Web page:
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Half of polled Windows Central readers will run Windows 11 on their main PC

Windows 11 Widget2 Razerbook
Windows 11 Widget2 Razerbook (Image credit: Daniel Rubino / Windows Central)

Windows 11 won't ship until later this year, but plenty of people want to get their hands on it as quickly as possible. The first Insider preview build of Windows 11 rolled out yesterday, and many Windows Insiders raced to download it. We wanted to know how many of our readers plan to run Insider builds of Windows 11, and if they are running it, which PC they'll use it on.

Since our poll went up yesterday, it's received over 1,500 votes. Just under half of those voters (49.2% at the time of publication) plan to run Windows 11 Insider builds on their primary PC. Another 21.86% will test out the operating system on a secondary machine. 13.03% of polled participants won't install Insider builds yet, but will do so at some point. That leaves only 15.93% of participating readers left who plan to not run any Insider builds of Windows 11.

It's not that surprising that readers of Windows Central would race to get their hands on the latest version of Windows, but I was surprised to see that almost half would run it on their primary PC. Insider builds can run into bugs, which can be frustrating on your everyday computer. Potential bugs or issues didn't seem to sway many of our readers away.

Many people in the comments of our poll post said they'd like to run Windows 11 preview builds but aren't able to because their PC doesn't meet the operating system's minimum requirements.

Shel Dyck said, "5 of 6 of my machines failed the hardware test. Some of which are fairly new hardware. I'm too pissed off to even look at 11. I wanna test win10 21h2, hopefully that happens soon, as I'll probably be running 10 for years to come."

Microsoft updated a page recently to acknowledge an issue that caused some Insiders to not see the update. If you tried to update yesterday but weren't able to, you may see the option now.

We'll keep the poll open for a while to see if it trends differently going forward than it did over its first 24 hours.

Sean Endicott
News Writer and apps editor

Sean Endicott brings nearly a decade of experience covering Microsoft and Windows news to Windows Central. He joined our team in 2017 as an app reviewer and now heads up our day-to-day news coverage. If you have a news tip or an app to review, hit him up at sean.endicott@futurenet.com (opens in new tab).

27 Comments
  • Many of us haven't been given a choice. Our main PC is often the only one that meets the modernised specifications, if any do at all.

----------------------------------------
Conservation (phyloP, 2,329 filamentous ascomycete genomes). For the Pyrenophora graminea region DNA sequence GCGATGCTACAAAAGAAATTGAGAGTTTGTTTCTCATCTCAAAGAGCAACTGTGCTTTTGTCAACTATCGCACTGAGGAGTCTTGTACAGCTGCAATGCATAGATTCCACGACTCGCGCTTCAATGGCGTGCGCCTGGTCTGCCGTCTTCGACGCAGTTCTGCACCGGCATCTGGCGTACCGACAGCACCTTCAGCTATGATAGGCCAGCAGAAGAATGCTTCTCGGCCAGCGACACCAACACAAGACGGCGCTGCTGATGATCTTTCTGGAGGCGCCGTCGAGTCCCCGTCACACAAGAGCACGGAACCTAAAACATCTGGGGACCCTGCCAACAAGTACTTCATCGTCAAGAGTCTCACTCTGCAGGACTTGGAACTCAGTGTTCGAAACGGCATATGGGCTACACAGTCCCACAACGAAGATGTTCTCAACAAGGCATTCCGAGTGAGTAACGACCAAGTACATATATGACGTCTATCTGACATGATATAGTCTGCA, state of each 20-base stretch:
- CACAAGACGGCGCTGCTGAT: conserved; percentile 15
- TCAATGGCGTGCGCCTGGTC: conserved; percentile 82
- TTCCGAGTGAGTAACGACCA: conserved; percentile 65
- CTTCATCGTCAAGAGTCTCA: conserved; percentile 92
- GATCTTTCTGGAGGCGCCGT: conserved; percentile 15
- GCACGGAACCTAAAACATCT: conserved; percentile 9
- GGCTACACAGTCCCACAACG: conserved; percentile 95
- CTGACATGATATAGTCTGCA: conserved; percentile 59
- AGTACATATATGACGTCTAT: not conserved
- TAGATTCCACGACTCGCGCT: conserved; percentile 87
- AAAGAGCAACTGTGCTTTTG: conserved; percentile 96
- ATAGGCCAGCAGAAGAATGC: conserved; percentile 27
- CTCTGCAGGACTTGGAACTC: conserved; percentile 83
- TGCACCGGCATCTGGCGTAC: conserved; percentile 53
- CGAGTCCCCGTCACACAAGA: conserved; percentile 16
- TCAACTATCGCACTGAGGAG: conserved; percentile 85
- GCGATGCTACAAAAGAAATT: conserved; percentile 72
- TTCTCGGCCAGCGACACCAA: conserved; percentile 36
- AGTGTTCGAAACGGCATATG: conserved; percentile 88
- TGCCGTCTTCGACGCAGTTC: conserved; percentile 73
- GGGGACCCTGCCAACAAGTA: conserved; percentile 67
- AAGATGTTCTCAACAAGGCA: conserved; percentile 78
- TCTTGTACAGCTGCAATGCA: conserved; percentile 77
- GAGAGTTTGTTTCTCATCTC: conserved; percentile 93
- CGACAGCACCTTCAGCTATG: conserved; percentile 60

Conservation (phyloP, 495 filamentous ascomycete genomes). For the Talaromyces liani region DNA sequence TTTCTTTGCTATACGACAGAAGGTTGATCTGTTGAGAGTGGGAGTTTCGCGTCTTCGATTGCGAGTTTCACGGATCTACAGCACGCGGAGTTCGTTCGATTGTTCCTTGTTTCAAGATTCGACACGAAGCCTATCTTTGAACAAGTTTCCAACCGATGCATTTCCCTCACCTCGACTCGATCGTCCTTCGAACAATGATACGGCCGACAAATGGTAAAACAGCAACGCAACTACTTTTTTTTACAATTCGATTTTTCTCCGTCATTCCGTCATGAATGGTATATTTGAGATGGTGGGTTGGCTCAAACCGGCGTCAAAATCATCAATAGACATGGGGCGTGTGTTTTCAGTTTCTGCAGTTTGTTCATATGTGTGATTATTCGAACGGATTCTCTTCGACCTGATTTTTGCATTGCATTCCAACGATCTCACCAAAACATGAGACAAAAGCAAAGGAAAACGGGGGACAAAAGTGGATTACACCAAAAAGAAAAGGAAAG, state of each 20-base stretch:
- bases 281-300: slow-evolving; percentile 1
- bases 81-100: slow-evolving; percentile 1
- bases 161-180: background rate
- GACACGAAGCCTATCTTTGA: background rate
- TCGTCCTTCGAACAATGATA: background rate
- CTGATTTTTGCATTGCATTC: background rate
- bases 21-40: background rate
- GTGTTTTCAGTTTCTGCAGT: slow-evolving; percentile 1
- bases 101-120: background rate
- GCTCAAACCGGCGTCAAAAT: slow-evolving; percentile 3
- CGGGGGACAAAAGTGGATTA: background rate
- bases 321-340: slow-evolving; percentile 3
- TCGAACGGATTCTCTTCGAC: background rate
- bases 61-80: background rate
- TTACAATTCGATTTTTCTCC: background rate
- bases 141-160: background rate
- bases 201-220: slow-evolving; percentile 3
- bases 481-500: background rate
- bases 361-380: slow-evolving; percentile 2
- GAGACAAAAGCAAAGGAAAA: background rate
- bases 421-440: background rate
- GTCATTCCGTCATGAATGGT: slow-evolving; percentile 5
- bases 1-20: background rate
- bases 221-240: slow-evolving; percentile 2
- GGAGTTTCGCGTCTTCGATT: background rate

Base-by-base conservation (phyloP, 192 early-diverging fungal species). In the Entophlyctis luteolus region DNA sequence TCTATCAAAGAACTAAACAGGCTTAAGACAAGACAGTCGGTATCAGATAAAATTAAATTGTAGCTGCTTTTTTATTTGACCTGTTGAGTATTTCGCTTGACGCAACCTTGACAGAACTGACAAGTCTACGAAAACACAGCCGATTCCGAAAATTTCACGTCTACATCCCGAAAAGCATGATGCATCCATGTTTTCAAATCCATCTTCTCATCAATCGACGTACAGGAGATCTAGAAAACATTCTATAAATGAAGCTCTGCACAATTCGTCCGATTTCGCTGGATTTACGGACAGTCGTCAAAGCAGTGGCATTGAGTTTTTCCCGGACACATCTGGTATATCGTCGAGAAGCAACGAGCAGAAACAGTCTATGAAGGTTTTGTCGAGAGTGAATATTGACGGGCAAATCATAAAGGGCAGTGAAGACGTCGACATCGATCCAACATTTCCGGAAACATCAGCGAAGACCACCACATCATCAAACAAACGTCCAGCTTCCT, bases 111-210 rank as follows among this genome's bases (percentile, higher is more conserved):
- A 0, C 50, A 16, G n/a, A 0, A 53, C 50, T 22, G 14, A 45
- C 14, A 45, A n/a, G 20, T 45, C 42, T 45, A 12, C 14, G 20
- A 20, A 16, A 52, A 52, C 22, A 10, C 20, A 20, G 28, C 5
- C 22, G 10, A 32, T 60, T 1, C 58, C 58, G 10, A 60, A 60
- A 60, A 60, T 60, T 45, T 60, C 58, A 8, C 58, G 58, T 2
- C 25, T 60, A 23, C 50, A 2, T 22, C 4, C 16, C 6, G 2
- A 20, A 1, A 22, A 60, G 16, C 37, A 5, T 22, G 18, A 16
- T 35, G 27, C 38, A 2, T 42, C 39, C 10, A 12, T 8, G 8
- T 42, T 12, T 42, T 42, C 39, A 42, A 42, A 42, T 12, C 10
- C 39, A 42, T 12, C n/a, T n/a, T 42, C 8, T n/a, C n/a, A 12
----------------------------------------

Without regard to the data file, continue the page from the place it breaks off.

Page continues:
• grab ISO file for Insider build from "UUP Dump" (website)
    You can figure out rest of it XDD Now do a clean installation from USB drive
    Processor Generation restrictions won't apply on clean install (maybe) To make sure it goes smooth , Enable TPM and Secure Boot
    Bios mode should be UEFI Anyways , if you are willing enough : Find some tricks to bypass all this and install windows 11
    You can find those tricks easily on youtube or Just Google it
  • @Zeem Frostmaw use a virtual machine.
  • CocoPizza_2000, This is how I installed it to my Surface Pro 2.
  • I'm running it on my main machine, but on a separate (and very small) partition. It will not be my daily driver, yet.
  • Installed it on a backup machine, Ryzen 7 3700x, 16GB, HyperX SSD. Performance has been very good so far. Just finished installing on a more current machine, Ryzen 7 5800x, 16GB, 980 Pro SSD. It runs much better than I expected for an early build.
  • I will run it on my main machine. I have done so in the past. I will, however, wait for the Beta channel. This has worked for me in the past as the bugs weren't so bad as to prevent me from working. Most of them were just temporarily annoying.
  • Running it on my main work machine and it's working really well. Because the code base was already done in previous Windows 10 builds, I think it's worth the risk and I've found no issues yet. In fact my boss was pretty impressed when he noticed the new Start menu during a screen share while I was opening an app on a conference call.
  • I'm intensely curious and would love to see it (and my main PC happens to pass the hardware requirements since turning on PTT), but I'm not willing to risk my work with a pre-release build. I just don't personally have the time for that. I'll gladly give feedback when the production build is ready and probably install that on during the first week (probably not on day 1, to give time for reports of any widespread problems).
  • It looks like either the o/s is smart enough to know it's running in a vm or the hardware restrictions haven't kicked or Ms testing wide range via insider. I imagine it's the latter as i had no issues installing W11 in a VM via the insider program.